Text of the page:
Comprehensive credit reporting system

From 12 March 2014, Australia introduced a ‘comprehensive credit reporting’ system, meaning  your credit report contains more information about how you have managed your credit obligations.

The comprehensive credit reporting system gives credit providers a more accurate understanding of your ability to manage your credit obligations.

Under this new system your credit report may contain the following details:

  • your name, date of birth, gender, residential address history, employer history and driver’s licence number
  • any applications for credit, including information about the type and amount of credit
  • opening and closing dates of any accounts
  • credit limits (the amount of credit available to you under each credit account)
  • terms and conditions about repayment of credit
  • the name of your credit providers and the names of any credit providers who have requested copies of your credit report
  • information about whether you've applied for commercial credit
  • information about debts you've guaranteed, including information about when the borrower for a loan you've guaranteed has defaulted on their payment obligations
  • credit default information (ie information about payments of more than $150 that are at least 60 days overdue and for which you have been served at least 2 notices requesting payment)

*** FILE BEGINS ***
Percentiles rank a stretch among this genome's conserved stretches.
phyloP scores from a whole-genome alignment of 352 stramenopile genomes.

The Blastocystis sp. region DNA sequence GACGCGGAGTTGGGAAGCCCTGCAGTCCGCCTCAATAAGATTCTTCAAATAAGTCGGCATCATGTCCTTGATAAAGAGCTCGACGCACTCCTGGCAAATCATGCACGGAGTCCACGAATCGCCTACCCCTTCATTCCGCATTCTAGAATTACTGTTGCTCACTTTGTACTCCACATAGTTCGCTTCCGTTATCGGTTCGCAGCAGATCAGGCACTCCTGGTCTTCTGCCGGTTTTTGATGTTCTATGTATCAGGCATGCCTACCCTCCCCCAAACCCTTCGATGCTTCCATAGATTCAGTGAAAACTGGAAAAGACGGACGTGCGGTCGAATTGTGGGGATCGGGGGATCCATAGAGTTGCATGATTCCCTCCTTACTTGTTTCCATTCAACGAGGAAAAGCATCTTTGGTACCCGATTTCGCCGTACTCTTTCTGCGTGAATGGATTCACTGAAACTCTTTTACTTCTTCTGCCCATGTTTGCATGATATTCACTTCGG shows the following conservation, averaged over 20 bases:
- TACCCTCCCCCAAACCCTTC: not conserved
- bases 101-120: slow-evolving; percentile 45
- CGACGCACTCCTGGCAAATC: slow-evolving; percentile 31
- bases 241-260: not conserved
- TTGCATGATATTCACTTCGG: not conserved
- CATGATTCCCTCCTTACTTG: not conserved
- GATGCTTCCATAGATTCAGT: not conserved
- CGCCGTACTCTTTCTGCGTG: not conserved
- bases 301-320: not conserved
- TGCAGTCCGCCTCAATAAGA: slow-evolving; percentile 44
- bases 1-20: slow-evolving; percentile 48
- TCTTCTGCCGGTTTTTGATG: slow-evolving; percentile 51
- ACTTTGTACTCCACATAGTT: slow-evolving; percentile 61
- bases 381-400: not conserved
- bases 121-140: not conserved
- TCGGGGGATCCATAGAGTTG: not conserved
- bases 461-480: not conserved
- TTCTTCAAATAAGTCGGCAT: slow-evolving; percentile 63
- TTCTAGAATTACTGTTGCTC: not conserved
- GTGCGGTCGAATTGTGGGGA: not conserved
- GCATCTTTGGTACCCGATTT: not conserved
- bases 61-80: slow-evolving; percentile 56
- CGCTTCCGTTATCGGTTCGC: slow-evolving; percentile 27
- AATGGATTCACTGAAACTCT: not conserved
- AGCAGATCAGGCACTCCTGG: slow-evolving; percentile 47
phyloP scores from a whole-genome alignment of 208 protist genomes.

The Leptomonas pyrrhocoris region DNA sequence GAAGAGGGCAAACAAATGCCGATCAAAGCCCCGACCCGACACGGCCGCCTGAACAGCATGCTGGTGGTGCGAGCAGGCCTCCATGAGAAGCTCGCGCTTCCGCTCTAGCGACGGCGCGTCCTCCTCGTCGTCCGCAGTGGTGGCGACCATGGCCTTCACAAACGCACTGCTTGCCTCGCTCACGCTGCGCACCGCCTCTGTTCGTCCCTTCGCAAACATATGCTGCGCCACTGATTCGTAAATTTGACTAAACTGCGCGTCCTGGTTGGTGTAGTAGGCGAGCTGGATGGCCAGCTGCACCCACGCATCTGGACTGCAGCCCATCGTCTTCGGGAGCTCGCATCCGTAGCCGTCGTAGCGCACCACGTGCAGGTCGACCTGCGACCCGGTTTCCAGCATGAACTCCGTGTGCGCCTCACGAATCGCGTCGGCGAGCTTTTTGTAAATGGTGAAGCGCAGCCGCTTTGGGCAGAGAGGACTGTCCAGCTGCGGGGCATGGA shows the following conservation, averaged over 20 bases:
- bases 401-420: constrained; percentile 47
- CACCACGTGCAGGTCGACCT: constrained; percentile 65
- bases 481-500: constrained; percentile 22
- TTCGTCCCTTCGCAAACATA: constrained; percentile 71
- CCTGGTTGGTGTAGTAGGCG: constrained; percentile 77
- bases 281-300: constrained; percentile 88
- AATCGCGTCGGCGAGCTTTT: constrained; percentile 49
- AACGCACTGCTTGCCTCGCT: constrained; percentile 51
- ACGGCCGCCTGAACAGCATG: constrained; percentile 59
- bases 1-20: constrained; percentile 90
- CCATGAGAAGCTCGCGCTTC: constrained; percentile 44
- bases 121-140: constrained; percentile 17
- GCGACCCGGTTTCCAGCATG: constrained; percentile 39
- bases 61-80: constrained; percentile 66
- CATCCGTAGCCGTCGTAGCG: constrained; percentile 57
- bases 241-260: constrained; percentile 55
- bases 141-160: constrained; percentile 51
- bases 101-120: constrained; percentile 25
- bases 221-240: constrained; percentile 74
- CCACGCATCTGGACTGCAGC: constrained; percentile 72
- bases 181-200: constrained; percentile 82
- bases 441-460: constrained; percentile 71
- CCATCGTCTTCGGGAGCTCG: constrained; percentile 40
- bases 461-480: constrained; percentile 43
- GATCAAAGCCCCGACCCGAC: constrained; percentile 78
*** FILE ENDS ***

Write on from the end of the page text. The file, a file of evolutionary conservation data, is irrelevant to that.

• information about any overdue debts that have now been paid
  • court judgments made in relation to credit provided to you or credit you have applied for
  • information about debt agreements or insolvency agreements you have entered into and whether you are or have been bankrupt
  • payment history information, such as whether a monthly payment was made in full on the due date and if the debt was paid more than 14 days late (this information can only be supplied or accessed by licensed credit providers such as a banks or financial institutions, it can't be supplied or accessed by telecommunications companies or utility providers)
  • information about any serious credit infringements, such as fraudulently attempting to obtain credit, fraudulently evading your credit obligations or if you have stopped making payments and your credit provider has had no contact with you for 6 months or more despite taking reasonable steps to contact you.

Your credit report shouldn't contain any information about your:

  • religious or philosophical beliefs
  • health information
  • genetic information
  • racial or ethnic origins
  • political opinions
  • sexual orientation
  • membership of professional associations or trade unions
  • criminal record
  • credit account balances.

Credit report retention periods

Credit reporting agencies are only able to keep your credit information for a certain period of time called a ‘retention period’. The credit reporting agency must destroy the information within 1 month after the retention period ends, unless there's a pending dispute.